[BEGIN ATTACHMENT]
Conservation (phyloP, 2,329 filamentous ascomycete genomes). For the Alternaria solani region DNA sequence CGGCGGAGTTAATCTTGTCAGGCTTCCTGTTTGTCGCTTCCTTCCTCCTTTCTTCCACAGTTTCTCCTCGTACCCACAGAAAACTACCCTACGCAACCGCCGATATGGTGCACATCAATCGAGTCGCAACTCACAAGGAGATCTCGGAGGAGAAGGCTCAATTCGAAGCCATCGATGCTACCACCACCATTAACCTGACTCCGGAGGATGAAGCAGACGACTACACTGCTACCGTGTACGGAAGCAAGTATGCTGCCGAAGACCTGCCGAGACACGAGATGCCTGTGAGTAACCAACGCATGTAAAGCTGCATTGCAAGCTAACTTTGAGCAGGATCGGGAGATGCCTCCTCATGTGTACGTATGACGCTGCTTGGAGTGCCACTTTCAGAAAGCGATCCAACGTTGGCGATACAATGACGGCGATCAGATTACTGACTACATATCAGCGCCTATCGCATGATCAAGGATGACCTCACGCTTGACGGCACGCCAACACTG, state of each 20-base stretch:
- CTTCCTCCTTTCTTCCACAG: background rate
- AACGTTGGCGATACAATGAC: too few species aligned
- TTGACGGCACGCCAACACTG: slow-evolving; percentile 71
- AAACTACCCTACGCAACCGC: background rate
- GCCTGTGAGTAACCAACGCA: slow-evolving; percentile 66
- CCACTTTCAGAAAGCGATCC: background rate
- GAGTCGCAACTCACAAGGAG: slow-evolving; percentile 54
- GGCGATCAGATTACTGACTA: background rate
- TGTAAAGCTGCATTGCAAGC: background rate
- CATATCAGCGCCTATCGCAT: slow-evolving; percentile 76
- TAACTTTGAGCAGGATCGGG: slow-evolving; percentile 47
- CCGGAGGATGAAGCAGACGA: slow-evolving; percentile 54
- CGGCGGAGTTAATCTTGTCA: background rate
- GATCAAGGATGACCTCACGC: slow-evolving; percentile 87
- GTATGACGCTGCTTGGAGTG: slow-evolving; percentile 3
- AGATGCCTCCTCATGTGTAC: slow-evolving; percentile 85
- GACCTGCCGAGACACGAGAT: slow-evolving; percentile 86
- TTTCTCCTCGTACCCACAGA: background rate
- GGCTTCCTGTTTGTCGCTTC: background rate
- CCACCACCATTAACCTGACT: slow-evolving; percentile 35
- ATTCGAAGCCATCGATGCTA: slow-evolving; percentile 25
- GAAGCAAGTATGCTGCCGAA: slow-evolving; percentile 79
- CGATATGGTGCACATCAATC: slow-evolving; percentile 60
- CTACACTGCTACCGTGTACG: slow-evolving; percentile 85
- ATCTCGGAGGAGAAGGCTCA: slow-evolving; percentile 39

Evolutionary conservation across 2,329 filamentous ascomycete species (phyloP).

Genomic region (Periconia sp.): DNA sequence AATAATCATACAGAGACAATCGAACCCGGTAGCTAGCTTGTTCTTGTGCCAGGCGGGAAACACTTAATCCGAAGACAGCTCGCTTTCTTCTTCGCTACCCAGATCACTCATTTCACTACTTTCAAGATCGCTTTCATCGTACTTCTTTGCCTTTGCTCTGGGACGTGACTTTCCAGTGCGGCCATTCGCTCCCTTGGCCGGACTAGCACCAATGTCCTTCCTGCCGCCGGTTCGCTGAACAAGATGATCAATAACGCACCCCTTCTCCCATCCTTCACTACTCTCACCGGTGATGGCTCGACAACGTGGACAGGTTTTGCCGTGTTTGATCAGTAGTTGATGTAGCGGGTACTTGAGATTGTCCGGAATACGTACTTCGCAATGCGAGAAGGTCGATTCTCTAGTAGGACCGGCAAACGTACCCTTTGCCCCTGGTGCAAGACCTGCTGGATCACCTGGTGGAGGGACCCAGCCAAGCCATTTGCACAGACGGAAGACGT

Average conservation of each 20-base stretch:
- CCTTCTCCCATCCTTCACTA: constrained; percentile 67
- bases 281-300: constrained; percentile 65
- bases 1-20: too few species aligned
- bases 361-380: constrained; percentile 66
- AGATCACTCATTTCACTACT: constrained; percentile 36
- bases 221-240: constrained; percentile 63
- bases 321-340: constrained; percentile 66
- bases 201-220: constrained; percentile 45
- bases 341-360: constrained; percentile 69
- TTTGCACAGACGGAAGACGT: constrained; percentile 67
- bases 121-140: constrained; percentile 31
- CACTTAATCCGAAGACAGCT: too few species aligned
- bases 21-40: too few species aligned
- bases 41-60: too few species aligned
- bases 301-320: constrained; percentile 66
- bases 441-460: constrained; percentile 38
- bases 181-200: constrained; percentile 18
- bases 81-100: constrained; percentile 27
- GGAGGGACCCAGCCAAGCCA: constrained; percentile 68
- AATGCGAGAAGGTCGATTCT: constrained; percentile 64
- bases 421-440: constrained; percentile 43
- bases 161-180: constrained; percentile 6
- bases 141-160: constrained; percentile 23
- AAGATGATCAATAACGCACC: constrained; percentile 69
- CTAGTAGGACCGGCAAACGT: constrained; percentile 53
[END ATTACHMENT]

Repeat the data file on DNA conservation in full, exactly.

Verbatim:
Conservation (phyloP, 2,329 filamentous ascomycete genomes). For the Alternaria solani region DNA sequence CGGCGGAGTTAATCTTGTCAGGCTTCCTGTTTGTCGCTTCCTTCCTCCTTTCTTCCACAGTTTCTCCTCGTACCCACAGAAAACTACCCTACGCAACCGCCGATATGGTGCACATCAATCGAGTCGCAACTCACAAGGAGATCTCGGAGGAGAAGGCTCAATTCGAAGCCATCGATGCTACCACCACCATTAACCTGACTCCGGAGGATGAAGCAGACGACTACACTGCTACCGTGTACGGAAGCAAGTATGCTGCCGAAGACCTGCCGAGACACGAGATGCCTGTGAGTAACCAACGCATGTAAAGCTGCATTGCAAGCTAACTTTGAGCAGGATCGGGAGATGCCTCCTCATGTGTACGTATGACGCTGCTTGGAGTGCCACTTTCAGAAAGCGATCCAACGTTGGCGATACAATGACGGCGATCAGATTACTGACTACATATCAGCGCCTATCGCATGATCAAGGATGACCTCACGCTTGACGGCACGCCAACACTG, state of each 20-base stretch:
- CTTCCTCCTTTCTTCCACAG: background rate
- AACGTTGGCGATACAATGAC: too few species aligned
- TTGACGGCACGCCAACACTG: slow-evolving; percentile 71
- AAACTACCCTACGCAACCGC: background rate
- GCCTGTGAGTAACCAACGCA: slow-evolving; percentile 66
- CCACTTTCAGAAAGCGATCC: background rate
- GAGTCGCAACTCACAAGGAG: slow-evolving; percentile 54
- GGCGATCAGATTACTGACTA: background rate
- TGTAAAGCTGCATTGCAAGC: background rate
- CATATCAGCGCCTATCGCAT: slow-evolving; percentile 76
- TAACTTTGAGCAGGATCGGG: slow-evolving; percentile 47
- CCGGAGGATGAAGCAGACGA: slow-evolving; percentile 54
- CGGCGGAGTTAATCTTGTCA: background rate
- GATCAAGGATGACCTCACGC: slow-evolving; percentile 87
- GTATGACGCTGCTTGGAGTG: slow-evolving; percentile 3
- AGATGCCTCCTCATGTGTAC: slow-evolving; percentile 85
- GACCTGCCGAGACACGAGAT: slow-evolving; percentile 86
- TTTCTCCTCGTACCCACAGA: background rate
- GGCTTCCTGTTTGTCGCTTC: background rate
- CCACCACCATTAACCTGACT: slow-evolving; percentile 35
- ATTCGAAGCCATCGATGCTA: slow-evolving; percentile 25
- GAAGCAAGTATGCTGCCGAA: slow-evolving; percentile 79
- CGATATGGTGCACATCAATC: slow-evolving; percentile 60
- CTACACTGCTACCGTGTACG: slow-evolving; percentile 85
- ATCTCGGAGGAGAAGGCTCA: slow-evolving; percentile 39

Evolutionary conservation across 2,329 filamentous ascomycete species (phyloP).

Genomic region (Periconia sp.): DNA sequence AATAATCATACAGAGACAATCGAACCCGGTAGCTAGCTTGTTCTTGTGCCAGGCGGGAAACACTTAATCCGAAGACAGCTCGCTTTCTTCTTCGCTACCCAGATCACTCATTTCACTACTTTCAAGATCGCTTTCATCGTACTTCTTTGCCTTTGCTCTGGGACGTGACTTTCCAGTGCGGCCATTCGCTCCCTTGGCCGGACTAGCACCAATGTCCTTCCTGCCGCCGGTTCGCTGAACAAGATGATCAATAACGCACCCCTTCTCCCATCCTTCACTACTCTCACCGGTGATGGCTCGACAACGTGGACAGGTTTTGCCGTGTTTGATCAGTAGTTGATGTAGCGGGTACTTGAGATTGTCCGGAATACGTACTTCGCAATGCGAGAAGGTCGATTCTCTAGTAGGACCGGCAAACGTACCCTTTGCCCCTGGTGCAAGACCTGCTGGATCACCTGGTGGAGGGACCCAGCCAAGCCATTTGCACAGACGGAAGACGT

Average conservation of each 20-base stretch:
- CCTTCTCCCATCCTTCACTA: constrained; percentile 67
- bases 281-300: constrained; percentile 65
- bases 1-20: too few species aligned
- bases 361-380: constrained; percentile 66
- AGATCACTCATTTCACTACT: constrained; percentile 36
- bases 221-240: constrained; percentile 63
- bases 321-340: constrained; percentile 66
- bases 201-220: constrained; percentile 45
- bases 341-360: constrained; percentile 69
- TTTGCACAGACGGAAGACGT: constrained; percentile 67
- bases 121-140: constrained; percentile 31
- CACTTAATCCGAAGACAGCT: too few species aligned
- bases 21-40: too few species aligned
- bases 41-60: too few species aligned
- bases 301-320: constrained; percentile 66
- bases 441-460: constrained; percentile 38
- bases 181-200: constrained; percentile 18
- bases 81-100: constrained; percentile 27
- GGAGGGACCCAGCCAAGCCA: constrained; percentile 68
- AATGCGAGAAGGTCGATTCT: constrained; percentile 64
- bases 421-440: constrained; percentile 43
- bases 161-180: constrained; percentile 6
- bases 141-160: constrained; percentile 23
- AAGATGATCAATAACGCACC: constrained; percentile 69
- CTAGTAGGACCGGCAAACGT: constrained; percentile 53